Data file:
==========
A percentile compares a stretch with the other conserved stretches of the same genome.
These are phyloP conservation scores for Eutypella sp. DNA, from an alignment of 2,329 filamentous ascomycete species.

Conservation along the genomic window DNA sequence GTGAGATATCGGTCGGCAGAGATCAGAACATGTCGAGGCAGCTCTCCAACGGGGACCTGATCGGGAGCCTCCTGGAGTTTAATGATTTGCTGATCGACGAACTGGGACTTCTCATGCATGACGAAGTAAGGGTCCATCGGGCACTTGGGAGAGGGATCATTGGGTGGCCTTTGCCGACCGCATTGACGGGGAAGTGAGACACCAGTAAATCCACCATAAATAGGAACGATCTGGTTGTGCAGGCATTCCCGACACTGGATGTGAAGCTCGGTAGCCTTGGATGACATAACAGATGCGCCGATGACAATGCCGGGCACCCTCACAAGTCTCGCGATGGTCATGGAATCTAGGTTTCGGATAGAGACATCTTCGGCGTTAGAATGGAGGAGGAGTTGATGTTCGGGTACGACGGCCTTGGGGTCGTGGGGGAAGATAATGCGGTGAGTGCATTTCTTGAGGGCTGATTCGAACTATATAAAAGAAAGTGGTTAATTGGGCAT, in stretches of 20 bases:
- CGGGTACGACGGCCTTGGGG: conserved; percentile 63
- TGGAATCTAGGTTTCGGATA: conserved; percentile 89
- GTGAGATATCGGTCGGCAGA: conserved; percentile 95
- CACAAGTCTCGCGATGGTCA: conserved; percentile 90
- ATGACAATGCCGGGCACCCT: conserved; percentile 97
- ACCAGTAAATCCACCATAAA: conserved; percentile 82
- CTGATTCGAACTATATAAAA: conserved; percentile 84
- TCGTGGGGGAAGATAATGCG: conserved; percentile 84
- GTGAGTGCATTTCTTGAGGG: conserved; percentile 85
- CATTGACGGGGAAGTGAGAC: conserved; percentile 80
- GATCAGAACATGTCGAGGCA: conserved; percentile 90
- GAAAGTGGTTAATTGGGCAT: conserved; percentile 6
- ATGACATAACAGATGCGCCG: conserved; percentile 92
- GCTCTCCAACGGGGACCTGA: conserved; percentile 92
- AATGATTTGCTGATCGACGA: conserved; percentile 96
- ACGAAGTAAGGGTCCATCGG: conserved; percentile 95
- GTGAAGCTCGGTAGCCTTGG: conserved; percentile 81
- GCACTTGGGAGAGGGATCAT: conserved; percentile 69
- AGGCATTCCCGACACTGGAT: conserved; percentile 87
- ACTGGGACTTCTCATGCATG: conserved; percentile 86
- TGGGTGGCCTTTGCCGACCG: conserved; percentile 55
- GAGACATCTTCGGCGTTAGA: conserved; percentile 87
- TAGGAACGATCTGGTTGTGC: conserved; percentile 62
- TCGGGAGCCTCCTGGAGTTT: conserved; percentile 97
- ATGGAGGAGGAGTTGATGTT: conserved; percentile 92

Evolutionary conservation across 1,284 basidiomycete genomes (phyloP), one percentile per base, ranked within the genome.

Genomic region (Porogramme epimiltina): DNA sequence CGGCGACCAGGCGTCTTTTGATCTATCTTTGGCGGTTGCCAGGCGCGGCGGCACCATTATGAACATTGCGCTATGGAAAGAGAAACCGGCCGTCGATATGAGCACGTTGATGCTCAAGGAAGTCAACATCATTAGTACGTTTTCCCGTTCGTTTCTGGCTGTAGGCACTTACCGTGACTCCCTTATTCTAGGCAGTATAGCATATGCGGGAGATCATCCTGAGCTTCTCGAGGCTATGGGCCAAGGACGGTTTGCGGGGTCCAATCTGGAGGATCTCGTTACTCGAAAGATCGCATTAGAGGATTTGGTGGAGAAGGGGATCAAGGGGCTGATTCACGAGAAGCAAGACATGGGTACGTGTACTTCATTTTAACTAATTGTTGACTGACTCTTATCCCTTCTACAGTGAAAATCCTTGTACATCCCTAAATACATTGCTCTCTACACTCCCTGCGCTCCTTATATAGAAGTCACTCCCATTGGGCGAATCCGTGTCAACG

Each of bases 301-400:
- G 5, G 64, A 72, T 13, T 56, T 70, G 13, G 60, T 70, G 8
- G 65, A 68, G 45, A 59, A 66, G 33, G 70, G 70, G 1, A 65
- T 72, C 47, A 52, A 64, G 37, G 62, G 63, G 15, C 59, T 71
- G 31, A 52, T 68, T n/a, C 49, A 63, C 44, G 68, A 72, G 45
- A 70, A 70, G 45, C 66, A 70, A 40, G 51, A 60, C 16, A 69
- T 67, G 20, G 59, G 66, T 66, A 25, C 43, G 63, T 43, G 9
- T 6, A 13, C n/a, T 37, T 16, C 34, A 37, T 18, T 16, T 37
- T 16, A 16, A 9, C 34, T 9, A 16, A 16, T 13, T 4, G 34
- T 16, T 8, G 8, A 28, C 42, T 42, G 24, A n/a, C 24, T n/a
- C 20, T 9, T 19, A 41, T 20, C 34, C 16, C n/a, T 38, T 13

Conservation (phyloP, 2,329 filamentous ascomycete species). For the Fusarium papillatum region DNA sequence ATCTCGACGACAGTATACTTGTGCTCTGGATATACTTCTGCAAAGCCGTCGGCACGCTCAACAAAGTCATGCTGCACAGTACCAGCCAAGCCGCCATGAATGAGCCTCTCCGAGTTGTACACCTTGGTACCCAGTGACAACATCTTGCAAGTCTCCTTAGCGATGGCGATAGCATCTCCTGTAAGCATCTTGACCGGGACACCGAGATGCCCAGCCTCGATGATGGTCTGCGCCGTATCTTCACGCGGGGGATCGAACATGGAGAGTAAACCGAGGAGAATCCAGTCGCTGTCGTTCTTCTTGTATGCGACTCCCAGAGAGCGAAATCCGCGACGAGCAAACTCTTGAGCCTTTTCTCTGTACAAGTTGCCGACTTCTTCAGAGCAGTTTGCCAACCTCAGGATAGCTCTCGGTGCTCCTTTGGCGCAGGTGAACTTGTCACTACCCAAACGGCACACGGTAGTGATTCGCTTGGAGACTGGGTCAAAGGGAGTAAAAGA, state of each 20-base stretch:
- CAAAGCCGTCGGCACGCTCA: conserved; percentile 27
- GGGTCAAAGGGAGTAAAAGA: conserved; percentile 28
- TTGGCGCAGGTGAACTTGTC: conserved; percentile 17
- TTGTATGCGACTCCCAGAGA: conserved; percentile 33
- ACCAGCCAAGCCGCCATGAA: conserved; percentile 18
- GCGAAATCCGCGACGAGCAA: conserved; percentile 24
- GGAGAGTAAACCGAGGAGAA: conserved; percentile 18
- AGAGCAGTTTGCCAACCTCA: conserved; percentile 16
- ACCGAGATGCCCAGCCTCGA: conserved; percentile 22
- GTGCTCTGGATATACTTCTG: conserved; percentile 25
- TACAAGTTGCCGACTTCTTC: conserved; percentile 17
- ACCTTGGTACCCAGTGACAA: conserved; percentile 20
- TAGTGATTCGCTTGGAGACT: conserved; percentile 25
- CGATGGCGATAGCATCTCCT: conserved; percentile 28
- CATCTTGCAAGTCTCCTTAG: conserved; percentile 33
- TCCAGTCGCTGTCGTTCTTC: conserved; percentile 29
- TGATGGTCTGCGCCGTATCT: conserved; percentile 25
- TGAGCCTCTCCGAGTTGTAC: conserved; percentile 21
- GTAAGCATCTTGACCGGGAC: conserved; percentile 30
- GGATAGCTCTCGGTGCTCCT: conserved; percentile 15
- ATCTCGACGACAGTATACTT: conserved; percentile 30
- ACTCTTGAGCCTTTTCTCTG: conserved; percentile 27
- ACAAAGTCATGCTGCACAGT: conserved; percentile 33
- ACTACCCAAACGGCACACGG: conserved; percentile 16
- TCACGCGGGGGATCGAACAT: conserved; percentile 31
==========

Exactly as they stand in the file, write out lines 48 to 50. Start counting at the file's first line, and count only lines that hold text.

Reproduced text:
- GCGAAATCCGCGACGAGCAA: conserved; percentile 24
- GGAGAGTAAACCGAGGAGAA: conserved; percentile 18
- AGAGCAGTTTGCCAACCTCA: conserved; percentile 16